To this day, the election results remain a matter of debate. Many panistas still grumble that they might have done better if the PDC hadn’t split the right-wing vote, but subsequent analyses have shown that the Christian Democrats did not run candidates in enough seats to cause a large-scale defeat. Edecos have found other explanations: that ED had a more solid lock over its key constituencies than the PAN did over its own, or that voters had grown tired with the PAN’s dysfunctionality and factionalism. But among supporters, the most popular narrative is that ED’s message simply resonated better with the electorate. Since mid-1996, when key elements of his agenda stalled in the increasingly fractious Congress, President Muñoz Ledo had been advocating for an entirely new constitution, claiming that the Constitution of 1917 was too limited and too easily-abused to allow for the kind of sweeping changes Mexico demanded. Democratic Hope had made this the central plank of their platform, calling for a constitutional convention which they hoped would allow for deep, fundamental reforms to the welfare state, the ejido system, and the balance of power between the states and the federal government. In contrast to the PAN, which (during the short interludes between its intraparty squabbles) offered a more restrained, liberal platform involving a lowering of barriers to international trade, deregulation of business and privatization of some state-owned enterprises, ED promised to strive boldly ahead to forge the institutional structure of post-PRI Mexico and continue the work of what Octavio Paz had already dubbed “the Second Mexican Revolution”. Democratic Hope won, supporters say, because it embodied just that: hope.


Whatever the reason, ED’s victory was decisive. With 53% of the popular vote, the party captured 323 seats in the Chamber of Deputies, just shy of the two-thirds needed to amend the Constitution but still more than enough to pass crucial legislation. The Senate, which was not due for re-election until 2000, remained under split control, but a partnership with the Christian Democrats soon gave ED the leadership of the upper chamber. In the concurrent state elections, things were less bleak for the PAN, which captured the governorships of Querérato, Nuevo León and San Luis Potosí and retaining control of the state legislatures in Guanajuato and Baja California. But ED held its own both outside the capital city (where edecos were elected governor in Colima and Campeche) and inside it (where Cuauhtémoc Cárdenas won the first-ever election for Mayor of Mexico City).

But while the winners and losers were clear, the elections of 1997 were a triumph for everyone in Mexico. By far the freest and the most pluralistic in Mexican history, they proved that the country could function and thrive without PRI leadership, and the PAN’s and PDC’s genuine, if begrudging, concessions showed that the leaders of opposing parties could be trusted to win and lose with grace. Perhaps the only true losers were the PRI: having lost most of its remaining legislators to the opposition over the course of the 61st Congress, the former party of power was left dazed and rudderless without a clear national leader, message, organization, or fundraising strategy. Utterly annihilated on the grassroots level, not one of the PRI’s candidates won his district, and “the party of crooks, thieves and narcotraficantes” (as dubbed by newly-elected ED deputy Carlos Monsiváis) was reduced to a pitiful eight seats, all awarded by proportional representation. The old regime was well and truly dead.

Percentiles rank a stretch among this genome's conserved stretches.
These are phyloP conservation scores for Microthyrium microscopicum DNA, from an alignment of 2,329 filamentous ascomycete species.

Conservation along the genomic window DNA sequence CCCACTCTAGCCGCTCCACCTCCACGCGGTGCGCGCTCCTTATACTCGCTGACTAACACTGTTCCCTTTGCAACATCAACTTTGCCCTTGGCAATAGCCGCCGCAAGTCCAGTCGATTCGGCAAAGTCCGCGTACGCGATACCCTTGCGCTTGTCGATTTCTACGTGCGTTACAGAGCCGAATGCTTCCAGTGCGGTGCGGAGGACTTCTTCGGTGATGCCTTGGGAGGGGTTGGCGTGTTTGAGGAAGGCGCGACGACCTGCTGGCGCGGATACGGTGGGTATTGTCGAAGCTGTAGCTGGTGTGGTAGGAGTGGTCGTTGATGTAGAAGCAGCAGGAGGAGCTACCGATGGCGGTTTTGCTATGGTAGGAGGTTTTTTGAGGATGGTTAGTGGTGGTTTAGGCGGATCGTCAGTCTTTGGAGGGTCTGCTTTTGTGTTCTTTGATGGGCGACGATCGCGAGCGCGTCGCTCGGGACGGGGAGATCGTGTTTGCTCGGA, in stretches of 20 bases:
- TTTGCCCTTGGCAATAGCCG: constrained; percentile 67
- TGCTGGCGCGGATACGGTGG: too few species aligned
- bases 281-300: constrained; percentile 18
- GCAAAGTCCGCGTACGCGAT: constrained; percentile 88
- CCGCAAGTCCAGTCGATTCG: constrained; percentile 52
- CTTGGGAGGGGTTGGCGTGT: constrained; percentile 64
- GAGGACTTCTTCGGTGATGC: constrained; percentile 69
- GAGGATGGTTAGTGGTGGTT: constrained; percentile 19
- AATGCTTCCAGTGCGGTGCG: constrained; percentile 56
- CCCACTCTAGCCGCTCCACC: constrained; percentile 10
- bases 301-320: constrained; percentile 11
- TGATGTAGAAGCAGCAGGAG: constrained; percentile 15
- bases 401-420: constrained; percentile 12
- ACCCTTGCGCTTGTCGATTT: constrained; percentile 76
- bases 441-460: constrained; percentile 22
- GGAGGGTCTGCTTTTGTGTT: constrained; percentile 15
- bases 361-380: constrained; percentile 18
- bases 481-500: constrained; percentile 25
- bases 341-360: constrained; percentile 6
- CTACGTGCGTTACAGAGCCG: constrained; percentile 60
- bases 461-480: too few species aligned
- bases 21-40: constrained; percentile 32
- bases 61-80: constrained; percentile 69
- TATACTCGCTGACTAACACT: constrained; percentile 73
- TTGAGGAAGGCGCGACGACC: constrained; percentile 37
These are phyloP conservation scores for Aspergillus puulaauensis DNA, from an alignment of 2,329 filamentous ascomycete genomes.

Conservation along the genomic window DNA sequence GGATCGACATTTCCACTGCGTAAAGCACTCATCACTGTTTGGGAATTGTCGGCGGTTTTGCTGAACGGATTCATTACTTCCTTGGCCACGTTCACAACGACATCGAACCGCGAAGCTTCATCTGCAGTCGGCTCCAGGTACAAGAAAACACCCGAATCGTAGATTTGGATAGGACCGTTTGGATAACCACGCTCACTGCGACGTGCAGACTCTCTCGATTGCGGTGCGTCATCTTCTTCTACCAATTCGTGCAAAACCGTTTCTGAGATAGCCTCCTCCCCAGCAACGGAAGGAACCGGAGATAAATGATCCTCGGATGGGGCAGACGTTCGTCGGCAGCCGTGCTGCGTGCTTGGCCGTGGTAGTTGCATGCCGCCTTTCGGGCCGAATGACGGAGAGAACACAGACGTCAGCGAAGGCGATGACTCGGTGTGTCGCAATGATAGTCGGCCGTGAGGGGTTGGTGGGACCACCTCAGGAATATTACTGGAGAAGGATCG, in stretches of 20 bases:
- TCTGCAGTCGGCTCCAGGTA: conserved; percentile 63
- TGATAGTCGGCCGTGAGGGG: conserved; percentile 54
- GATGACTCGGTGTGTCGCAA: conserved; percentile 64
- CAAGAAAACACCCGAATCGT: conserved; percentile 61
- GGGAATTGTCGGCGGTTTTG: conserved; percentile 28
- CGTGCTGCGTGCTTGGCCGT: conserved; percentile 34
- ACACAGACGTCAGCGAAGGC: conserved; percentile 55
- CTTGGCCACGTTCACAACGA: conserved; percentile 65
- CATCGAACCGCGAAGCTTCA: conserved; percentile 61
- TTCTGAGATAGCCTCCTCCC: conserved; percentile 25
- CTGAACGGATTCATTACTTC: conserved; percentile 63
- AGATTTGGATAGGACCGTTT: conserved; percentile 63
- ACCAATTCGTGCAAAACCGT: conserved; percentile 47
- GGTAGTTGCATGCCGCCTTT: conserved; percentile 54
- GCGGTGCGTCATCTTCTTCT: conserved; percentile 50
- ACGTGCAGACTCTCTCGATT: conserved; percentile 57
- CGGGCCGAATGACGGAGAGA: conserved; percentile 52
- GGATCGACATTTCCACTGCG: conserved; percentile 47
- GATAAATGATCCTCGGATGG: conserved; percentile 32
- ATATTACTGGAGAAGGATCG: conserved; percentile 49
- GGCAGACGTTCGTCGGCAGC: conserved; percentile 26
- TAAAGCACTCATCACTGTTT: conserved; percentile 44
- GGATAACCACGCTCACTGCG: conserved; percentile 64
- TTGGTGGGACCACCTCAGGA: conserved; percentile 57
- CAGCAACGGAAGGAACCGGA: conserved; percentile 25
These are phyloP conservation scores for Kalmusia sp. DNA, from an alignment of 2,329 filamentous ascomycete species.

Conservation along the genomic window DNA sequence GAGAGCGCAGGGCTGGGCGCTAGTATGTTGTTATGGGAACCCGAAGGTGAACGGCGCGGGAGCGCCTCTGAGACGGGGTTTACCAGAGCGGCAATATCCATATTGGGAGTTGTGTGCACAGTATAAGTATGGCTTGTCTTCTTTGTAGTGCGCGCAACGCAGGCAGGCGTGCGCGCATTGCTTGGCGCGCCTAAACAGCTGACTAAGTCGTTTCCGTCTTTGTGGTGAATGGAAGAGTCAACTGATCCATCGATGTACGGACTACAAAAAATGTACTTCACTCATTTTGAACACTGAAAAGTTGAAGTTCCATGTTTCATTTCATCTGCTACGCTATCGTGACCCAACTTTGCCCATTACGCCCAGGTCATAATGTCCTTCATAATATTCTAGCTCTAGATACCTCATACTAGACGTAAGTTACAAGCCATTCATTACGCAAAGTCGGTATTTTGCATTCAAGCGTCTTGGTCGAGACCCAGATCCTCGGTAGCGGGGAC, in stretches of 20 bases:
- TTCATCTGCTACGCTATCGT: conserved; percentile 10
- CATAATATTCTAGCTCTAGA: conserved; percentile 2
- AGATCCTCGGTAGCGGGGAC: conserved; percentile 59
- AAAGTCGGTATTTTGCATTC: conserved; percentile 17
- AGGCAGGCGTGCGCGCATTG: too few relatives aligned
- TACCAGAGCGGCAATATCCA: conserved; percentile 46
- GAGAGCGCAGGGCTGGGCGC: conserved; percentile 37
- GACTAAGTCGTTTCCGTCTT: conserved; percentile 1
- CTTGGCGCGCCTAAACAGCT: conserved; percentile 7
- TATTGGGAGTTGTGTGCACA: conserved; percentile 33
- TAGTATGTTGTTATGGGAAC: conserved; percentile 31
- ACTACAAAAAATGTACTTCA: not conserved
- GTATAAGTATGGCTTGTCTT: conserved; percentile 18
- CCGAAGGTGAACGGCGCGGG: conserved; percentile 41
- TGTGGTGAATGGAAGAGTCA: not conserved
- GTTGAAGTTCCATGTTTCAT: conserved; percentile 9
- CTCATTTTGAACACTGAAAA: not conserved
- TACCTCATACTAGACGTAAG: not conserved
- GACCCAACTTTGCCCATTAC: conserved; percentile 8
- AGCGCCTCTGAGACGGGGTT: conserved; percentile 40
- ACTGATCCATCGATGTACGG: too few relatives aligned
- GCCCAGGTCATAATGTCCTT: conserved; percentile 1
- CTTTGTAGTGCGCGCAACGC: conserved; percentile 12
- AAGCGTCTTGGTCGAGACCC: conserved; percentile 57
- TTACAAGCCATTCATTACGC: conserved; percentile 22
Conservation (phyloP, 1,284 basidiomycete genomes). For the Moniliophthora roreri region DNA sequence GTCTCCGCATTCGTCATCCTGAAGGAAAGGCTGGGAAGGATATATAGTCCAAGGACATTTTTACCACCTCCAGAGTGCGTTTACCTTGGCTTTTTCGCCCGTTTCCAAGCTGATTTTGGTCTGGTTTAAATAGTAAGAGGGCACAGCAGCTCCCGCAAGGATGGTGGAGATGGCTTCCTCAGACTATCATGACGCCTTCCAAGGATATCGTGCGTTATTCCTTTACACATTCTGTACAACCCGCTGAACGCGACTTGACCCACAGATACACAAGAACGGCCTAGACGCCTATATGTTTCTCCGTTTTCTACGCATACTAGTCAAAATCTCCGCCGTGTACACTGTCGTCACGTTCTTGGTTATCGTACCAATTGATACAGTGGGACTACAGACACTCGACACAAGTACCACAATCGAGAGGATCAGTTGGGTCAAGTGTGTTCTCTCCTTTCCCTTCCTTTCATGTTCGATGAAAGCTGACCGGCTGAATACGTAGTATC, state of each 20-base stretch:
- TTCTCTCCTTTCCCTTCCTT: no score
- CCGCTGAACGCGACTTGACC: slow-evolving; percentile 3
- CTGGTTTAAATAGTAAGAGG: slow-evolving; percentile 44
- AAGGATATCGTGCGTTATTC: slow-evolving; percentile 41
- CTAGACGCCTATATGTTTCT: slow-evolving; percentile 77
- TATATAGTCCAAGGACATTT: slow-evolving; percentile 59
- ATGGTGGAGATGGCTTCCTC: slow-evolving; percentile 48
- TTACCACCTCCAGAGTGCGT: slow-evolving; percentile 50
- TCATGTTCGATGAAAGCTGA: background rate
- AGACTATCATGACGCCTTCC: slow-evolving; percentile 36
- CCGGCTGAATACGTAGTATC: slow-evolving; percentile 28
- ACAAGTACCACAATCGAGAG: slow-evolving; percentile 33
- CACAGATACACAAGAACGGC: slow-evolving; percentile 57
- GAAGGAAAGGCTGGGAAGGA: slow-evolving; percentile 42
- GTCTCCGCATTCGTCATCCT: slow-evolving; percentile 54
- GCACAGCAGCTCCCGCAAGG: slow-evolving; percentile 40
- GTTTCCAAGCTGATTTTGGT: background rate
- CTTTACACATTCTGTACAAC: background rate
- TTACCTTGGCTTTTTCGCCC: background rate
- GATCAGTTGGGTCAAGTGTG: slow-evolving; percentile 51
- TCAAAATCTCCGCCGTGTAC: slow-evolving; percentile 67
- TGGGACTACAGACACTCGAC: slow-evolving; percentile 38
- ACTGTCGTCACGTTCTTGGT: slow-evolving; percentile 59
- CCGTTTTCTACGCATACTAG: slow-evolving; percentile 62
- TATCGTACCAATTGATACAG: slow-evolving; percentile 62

To mark the occasion, on July 15, 1997, U.S. President Henry Cisneros signed a piece of legislation which reduced Mexico’s foreign debt from $31 billion to $10 billion. The following week, President Cisneros made his first state visit south of the Rio Grande, where he stood side-by-side with President Muñoz Ledo on the front steps of Los Pinos and declared in fluent Spanish that a new beginning had been reached in Mexican-American relations. Another beginning dawned soon after: on September 1, 1997, the 62nd Congress of the Union was sworn in at the newly-rebuilt Palace of San Lázaro, and the new President of the Chamber of Deputies, Ifigenia Martínez, declared that “the new Mexico has just been born”.

The following three years would lay the foundation for how exactly the new Mexico would look.

President Henry Cisneros is a welcome development, and Mexico too seems primed for a new age.

Can't wait to see where this goes.
I discovered this timeline yesterday and have finished reading all the chapters just now. All I can say is you've done a great job, Roberto! You've shown a deep knowledge and understanding of Mexico. Even as a Mexican myself, I have discovered plenty of stuff in this timeline that I didn't know about before and I am now reading about. Looking forward to the next update, I'm really curious on what shape will the country take in the following years.

Just a small niptick: in the wikibox of the CDP, the Spanish name should be Partido Demócrata Cristiano.

President Henry Cisneros is a welcome development, and Mexico too seems primed for a new age.

Can't wait to see where this goes.

Much as I love the idea of Cisneros as President, I wonder if he’s going to be taken down ITTL the same way he was OTL: payments to a mistress.